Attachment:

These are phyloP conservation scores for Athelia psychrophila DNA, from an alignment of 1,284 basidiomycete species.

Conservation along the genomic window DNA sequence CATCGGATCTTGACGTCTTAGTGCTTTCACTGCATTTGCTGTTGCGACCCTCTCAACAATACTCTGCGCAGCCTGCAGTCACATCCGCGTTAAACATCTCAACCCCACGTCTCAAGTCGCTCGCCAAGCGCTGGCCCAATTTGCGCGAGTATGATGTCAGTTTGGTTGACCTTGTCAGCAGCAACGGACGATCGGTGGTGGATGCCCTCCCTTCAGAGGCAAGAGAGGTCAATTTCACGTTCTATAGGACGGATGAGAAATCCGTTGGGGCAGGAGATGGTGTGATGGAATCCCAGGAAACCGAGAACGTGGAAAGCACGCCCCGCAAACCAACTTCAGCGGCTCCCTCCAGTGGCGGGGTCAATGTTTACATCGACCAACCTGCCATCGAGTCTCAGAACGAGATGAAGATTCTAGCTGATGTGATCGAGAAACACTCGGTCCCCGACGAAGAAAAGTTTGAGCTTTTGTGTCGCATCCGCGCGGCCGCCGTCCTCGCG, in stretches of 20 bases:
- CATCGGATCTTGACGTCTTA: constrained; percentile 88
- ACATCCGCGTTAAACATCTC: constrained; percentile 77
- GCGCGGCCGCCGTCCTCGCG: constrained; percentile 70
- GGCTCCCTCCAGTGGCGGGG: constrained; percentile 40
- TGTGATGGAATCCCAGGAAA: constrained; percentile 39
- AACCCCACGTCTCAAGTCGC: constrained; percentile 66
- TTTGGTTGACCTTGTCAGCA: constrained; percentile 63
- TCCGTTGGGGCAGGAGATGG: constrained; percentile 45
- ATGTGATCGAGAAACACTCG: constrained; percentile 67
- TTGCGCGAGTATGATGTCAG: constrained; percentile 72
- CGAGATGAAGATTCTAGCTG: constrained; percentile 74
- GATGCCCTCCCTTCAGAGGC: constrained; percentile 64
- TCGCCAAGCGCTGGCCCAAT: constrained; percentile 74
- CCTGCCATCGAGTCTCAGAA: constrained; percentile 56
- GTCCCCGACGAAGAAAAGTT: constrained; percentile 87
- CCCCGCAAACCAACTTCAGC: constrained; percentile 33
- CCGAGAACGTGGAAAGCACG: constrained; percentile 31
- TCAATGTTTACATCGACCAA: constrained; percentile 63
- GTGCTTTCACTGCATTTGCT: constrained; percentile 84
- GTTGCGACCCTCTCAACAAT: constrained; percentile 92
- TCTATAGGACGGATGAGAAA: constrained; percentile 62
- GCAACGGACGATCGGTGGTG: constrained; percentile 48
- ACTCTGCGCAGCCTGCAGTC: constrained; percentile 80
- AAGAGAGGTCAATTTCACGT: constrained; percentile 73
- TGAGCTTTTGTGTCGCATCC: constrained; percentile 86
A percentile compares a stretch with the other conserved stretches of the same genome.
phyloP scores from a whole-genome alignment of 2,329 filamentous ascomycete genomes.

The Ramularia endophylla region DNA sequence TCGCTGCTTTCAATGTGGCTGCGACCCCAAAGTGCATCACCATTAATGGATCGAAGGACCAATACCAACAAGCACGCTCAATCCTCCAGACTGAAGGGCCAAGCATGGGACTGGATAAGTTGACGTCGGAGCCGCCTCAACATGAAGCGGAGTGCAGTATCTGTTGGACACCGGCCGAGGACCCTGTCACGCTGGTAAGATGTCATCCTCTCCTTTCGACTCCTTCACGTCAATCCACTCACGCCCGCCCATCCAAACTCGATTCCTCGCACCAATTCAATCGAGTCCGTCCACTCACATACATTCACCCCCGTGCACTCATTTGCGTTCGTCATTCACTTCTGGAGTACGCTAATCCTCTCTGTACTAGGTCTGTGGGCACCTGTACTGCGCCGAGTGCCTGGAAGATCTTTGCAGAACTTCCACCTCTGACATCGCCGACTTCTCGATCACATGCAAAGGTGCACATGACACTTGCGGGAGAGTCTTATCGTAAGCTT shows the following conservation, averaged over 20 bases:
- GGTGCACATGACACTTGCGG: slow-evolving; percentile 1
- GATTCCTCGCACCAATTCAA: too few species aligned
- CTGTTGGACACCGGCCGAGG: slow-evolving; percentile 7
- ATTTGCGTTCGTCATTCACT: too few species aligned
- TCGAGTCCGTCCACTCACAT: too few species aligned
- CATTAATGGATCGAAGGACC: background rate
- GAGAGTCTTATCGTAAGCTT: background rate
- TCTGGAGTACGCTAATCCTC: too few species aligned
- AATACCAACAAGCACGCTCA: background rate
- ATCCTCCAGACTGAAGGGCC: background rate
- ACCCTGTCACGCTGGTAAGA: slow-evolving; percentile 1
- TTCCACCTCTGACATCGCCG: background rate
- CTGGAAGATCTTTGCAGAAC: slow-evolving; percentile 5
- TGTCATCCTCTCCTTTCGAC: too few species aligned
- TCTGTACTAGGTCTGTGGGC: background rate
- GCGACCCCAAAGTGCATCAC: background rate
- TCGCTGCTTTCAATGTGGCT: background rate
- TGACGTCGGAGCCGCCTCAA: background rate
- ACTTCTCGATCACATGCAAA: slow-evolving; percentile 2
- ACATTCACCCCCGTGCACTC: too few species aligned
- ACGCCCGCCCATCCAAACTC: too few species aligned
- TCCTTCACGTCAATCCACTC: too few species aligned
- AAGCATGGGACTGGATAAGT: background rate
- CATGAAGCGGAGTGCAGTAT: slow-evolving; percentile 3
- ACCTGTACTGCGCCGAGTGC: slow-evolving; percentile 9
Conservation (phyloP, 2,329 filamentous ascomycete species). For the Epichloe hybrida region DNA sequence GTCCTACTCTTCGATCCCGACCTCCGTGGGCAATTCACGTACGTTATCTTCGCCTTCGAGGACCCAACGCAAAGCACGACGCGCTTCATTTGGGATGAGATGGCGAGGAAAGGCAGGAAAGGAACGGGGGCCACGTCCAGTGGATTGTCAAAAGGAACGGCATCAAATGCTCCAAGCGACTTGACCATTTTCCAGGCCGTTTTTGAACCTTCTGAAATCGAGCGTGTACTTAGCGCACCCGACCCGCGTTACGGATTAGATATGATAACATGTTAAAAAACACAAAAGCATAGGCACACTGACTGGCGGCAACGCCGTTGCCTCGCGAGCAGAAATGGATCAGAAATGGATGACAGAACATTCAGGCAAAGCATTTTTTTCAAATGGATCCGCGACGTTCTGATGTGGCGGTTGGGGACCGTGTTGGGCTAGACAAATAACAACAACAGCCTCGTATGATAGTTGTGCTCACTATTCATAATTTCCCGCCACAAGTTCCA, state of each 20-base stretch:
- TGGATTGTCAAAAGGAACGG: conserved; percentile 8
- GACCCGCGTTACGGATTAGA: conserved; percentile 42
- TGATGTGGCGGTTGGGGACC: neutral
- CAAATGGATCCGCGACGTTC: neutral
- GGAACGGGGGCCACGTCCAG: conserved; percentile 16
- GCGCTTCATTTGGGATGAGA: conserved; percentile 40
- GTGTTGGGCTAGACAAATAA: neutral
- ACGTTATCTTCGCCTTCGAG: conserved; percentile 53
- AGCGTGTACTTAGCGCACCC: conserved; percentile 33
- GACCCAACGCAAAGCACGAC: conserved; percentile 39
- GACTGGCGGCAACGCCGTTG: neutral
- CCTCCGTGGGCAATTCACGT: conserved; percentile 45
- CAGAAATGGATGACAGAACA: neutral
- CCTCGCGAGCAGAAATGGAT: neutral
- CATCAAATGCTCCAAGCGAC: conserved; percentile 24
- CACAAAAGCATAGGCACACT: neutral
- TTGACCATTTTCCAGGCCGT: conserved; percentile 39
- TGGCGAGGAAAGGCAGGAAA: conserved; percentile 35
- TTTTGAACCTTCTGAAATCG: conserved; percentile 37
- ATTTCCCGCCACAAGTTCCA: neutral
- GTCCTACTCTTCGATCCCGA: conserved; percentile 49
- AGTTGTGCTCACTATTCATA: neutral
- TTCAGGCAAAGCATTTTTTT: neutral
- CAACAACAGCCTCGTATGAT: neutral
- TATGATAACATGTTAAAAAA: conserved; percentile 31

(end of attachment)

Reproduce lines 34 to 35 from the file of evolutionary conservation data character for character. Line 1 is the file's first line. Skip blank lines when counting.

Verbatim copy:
- ATTTGCGTTCGTCATTCACT: too few species aligned
- TCGAGTCCGTCCACTCACAT: too few species aligned